partly covered the ruins with aahet. La
Soufrlere, a companion volcano, added to
the death roll. Second only to the St.
Pierre disaster was the catastrophe at
Andijan, a town in Russian Turkey. Early
In December a succession of earthquakes
practically destroyed the town and killed
upwards of 5,000 persons. In September
the Santa Maria volcano In Guatemala
burst forth, ruining a large amount of
property snd destroying many lives.
Storms were startling In their mtgnltuda
ad frequency during the year. Snow
storms and cold waves of much severity
In spots marked the opening months and
the closing month. Cloudburst! and water.
spouts and downpours of unusual frequency
nd quantity tlgnallied the aprlng and
summer months. The middle west suf
fered severely from floods In June and
July. Altogether the summer season was
ncommonly cool and wet. Disturbed ele
ments were In evidence north snd south of
ths equator and made the most formidable
record of disaster In modern times.
An event of signal Importance to the
world at large waa Slgtior Marconi's tri
umph la wireless telegraphy. On December
dispatch was sent across ths Atlantic
cean from Glace Bay, N. 8.. to Poldhu,
Cornwall, England, a dtstanre of t.SoO miles.
One of the forces tending toward Inter
national peace and justice waa the format
rganltatlon of Tbs Hague arbitration
Little Liver Pills.
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CURS tlC tjEABACHKi
court, to which many long-pending claims
between natlona were ..jbmltted. In two
Instances the claims of the United Statea
against Mexico and Russia were sustained.
"The most deliberative legislative body
In the world." better known as the United
States senate, had Itt dignify seriously
ruffled on several orcationa. Senators Till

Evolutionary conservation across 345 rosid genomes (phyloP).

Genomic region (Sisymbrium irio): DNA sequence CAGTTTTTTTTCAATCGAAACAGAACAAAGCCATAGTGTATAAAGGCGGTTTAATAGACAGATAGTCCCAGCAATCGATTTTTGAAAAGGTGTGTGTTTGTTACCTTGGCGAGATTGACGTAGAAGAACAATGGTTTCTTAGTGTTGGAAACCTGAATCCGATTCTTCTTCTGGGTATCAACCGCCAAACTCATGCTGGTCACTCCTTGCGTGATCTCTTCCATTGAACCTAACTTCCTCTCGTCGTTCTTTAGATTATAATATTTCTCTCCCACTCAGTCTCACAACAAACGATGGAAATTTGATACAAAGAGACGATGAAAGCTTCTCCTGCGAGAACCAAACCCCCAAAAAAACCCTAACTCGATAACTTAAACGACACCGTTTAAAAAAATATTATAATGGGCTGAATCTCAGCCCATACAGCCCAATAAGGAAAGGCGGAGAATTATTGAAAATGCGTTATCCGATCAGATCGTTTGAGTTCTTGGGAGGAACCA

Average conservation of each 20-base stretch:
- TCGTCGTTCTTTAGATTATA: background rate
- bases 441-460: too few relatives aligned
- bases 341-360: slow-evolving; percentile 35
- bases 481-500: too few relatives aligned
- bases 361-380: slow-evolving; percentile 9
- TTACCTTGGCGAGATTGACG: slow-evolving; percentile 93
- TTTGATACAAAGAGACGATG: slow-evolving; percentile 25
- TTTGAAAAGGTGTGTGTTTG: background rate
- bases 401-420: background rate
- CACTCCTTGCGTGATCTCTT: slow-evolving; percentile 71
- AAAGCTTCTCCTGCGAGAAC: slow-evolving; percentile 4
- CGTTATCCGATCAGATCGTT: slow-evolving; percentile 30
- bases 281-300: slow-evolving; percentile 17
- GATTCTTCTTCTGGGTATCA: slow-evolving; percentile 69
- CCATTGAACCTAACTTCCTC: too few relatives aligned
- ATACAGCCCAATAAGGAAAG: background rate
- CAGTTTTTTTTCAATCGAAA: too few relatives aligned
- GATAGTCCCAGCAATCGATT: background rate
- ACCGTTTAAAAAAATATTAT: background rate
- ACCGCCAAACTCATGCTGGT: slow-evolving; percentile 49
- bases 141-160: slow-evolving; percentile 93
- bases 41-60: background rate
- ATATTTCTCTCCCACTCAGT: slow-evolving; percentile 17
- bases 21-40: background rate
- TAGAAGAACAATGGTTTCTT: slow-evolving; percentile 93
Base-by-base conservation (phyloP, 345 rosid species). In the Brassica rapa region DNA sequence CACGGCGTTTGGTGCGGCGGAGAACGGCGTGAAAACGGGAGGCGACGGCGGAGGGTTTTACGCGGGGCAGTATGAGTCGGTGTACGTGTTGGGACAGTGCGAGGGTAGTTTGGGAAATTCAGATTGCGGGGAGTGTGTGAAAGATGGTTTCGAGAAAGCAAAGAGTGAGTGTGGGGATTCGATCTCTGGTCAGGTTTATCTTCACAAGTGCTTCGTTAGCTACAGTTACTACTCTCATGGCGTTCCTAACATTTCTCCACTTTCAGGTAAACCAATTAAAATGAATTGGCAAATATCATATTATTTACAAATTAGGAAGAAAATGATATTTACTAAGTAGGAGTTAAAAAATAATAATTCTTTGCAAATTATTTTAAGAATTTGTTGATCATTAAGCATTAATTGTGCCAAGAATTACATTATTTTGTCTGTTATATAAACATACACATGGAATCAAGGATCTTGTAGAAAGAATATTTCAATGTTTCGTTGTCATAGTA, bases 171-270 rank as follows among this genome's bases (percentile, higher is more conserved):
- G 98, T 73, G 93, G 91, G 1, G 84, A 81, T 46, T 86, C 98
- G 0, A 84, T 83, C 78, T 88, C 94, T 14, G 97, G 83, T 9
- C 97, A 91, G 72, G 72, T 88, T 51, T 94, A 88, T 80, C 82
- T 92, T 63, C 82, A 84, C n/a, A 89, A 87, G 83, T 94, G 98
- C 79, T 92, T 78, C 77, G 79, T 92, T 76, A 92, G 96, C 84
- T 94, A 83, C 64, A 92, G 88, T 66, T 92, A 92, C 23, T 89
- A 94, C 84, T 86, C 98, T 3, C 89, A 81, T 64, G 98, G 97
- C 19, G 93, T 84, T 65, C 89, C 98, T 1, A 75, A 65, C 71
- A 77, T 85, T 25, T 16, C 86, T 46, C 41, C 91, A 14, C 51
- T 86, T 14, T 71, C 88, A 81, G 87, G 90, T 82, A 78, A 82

man and McLauren, both from South Caro
lina, held a fistic argument In the senate
arena, and Senators Bailey of Texas and
Bevrrldge cf Indiana attempted to settle an
affair of state by knockdown arguments.
Senator Money of Mississippi cut into the
Interior department of a Washington atreet
car conductor who collected an extra fare
from the senator.
Dishonesty and trickery In public office
received two conspicuous rebukes. Four
teen persons, members of a former city
council of St. Louis, and two promoters,
were tried on charget of boodllng. Thir
teen of them were convicted and sentenced
to terms of Imprisonment varying from
three to tlx years each. In Denver th"
mayor and 'city councllmen who violated
an Injunction against the passage of a fran
chise ordinance were adjudged guilty of
contempt of court and sentenced to Impris
onment for six months.
A large load cf anxiety was lifted off the
Rrltish empire by the conclusion of the
P.oer war In South Africa. Terms of peace
were signed at Pretoria May St.
The old man with the scythe displayed
his customary activity and waa as un
sparing In high places ss In low- In the
long roll of the dead were placed the hon
ored names of Thomas B. Reed, Cecil
Rhodes, Lord Psuncefote, John W. Mackay,
Senator James McMillan, Sussn B. Anthony,
Elisabeth Cady Stanton, Frederick R.
Krupp, J. Sterling Morton, Thomas Nast,
Archbishops Corrigan and Feehan, Dr. Jo
seph Parker, T. Dett'ltt Talmage, Justice
Horace Gray, Frank R. Stockton, Emll Zola.
General Wade Hampton. Rear Admiral
Sampson. General Franx 8igel and A. D.
Jones, first postmaster of Omaha.
Gifts to educstlonal Institutions were
numerous ana liberal. The most notable
gift of the year was that of Andrew Car
negie, who In January handed trustees
bonds for $10,000,000 to be used In estab
lishing a university In the city of Wash
ington. Dl.tlnaal.hed Visitors.
Prince Henry of Prussia, brother of Em
peror William, arrived In New York City
February 23, on a apeclal visit to the
United States. The ostensible object of the
visit waa to witness the launching of the
yacht Meteor, built by a New York firm
for the emperor, but the prince became the
guest of the nation, visited various cities
of the north and east and everywhere re
ceived cordial welcome. In October the
crown prince of Siam traveled across the